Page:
International Women’s Day: Few Indian Women Bikers Breaking The Gender Stereotypes

International Women’s Day: Few Indian Women Bikers Breaking The Gender Stereotypes

International Women's Day is about celebrating equality, progress, and achievements of amazing women who help make the world a better place.

For as long as one can recall, motorcycling has mostly been associated with men as their passion, hobby, or even career. However, a community that was considered to be niche a few years ago for women, has immensely grown beyond proportions, in recent times. The super-charged community of women riders in India is living their passion in accordance with the code of a pure motorcycling philosophy.

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On this International Women's Day, there are few Indian women who are breaking the gender stereotypes, one ride at a time.

Aparna Bandodkar, Mumbai

An avid traveler, cyclist, storyteller, trekker, artist, environmentalist, animal lover, writer, actor, dreamer, Royal Enfield rider by passion, and a dentist by profession, Aparna is smashing stereotypes and is an idol for many. In 2018, Aparna, unfortunately, suffered a sudden sciatic nerve injury that numbed her leg. For 3 months she was unable to move. She picked up yoga during this time and instead of going under the knife healed herself through sheer will and got back to riding. She carried yoga with her through this time and feels that just like machines and motorcycles, we as humans also need maintenance and self-care.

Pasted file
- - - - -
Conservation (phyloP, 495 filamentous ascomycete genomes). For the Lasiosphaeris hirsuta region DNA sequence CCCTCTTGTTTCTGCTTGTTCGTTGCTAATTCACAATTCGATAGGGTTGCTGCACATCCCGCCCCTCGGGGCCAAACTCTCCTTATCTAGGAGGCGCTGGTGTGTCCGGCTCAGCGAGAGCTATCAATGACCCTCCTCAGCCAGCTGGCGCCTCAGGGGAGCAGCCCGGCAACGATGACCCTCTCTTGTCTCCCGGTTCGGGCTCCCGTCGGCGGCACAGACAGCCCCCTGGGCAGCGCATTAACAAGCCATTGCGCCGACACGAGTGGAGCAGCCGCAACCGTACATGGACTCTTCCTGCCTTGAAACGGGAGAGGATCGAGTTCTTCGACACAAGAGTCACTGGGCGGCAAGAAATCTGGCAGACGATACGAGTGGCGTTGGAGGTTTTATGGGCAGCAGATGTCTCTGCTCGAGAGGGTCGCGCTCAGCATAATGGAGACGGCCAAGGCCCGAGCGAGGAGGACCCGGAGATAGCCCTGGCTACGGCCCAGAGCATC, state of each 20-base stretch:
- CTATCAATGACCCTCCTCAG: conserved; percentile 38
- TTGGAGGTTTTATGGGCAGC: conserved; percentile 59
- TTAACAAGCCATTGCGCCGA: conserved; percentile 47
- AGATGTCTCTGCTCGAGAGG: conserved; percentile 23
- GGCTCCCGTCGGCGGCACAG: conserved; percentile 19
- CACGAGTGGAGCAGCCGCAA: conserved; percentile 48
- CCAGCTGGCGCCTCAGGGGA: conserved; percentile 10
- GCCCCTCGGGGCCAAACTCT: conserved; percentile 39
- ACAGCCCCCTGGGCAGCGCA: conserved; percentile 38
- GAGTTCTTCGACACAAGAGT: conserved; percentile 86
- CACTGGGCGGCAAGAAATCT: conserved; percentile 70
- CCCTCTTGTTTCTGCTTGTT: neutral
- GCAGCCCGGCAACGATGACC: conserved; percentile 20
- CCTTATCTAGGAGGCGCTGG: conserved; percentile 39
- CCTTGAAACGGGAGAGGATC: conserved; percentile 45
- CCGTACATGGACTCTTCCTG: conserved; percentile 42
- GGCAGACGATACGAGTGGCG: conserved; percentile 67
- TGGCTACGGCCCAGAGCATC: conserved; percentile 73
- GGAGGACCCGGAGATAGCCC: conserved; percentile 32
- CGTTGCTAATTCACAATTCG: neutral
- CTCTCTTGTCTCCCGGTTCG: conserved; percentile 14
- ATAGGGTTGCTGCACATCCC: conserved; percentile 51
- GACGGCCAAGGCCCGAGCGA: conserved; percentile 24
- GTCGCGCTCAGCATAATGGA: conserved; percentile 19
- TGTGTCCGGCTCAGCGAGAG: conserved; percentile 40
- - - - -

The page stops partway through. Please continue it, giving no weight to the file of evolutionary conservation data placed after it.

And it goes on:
Jesslina Nayyar, Delhi

Jesslina Nayyar, a model, an influencer, and an avid rider. IANS

Jesslina Nayyar, a model, an influencer, and an avid rider is an example of a woman who is breaking stereotypes to change her own life and inspire other women and girls around. She is a fashion model who's a passionate Royal Enfield enthusiast. Turning her passion for travel and riding into her success story, Jesslina is breaking barriers and is up for any adventure. Jesslina has grown up living all over India since her father was in the Indian Army. Her motorcycle journey truly began at the age of 18, when she got her hands on her father's motorcycle. Before that, she would go out with her friends who had their motorcycles and ride for hours from Noida-Gurgaon, to and fro, with her friend as a pillion rider.

Jesslina cites that her day truly begins when she gets on her motorcycle, which gives her immense happiness and motivation to do things every single day. Each moment on her motorcycle is a memorable one. The fact that it always takes her to places through thick and thin is what makes it even more special. In her own words "Riding the motorcycle is one of those few experiences in life which allows you to take control over the handlebars and define your own path".

Archana Timmaraju, Bangalore

Bengaluru resident Archana Timmaraju rides with a sticker on her bike that reads: 'Rider is deaf. Failure to cooperate with verbal commands means I am not hearing you'. The 36-year-old arts and metal sculpture teacher at Mallya Aditi International School, Bengaluru, who claims to be India's first woman deaf biker, is passionate about motorcycling and has undertaken various expeditions to raise awareness about sign language and deaf women's empowerment.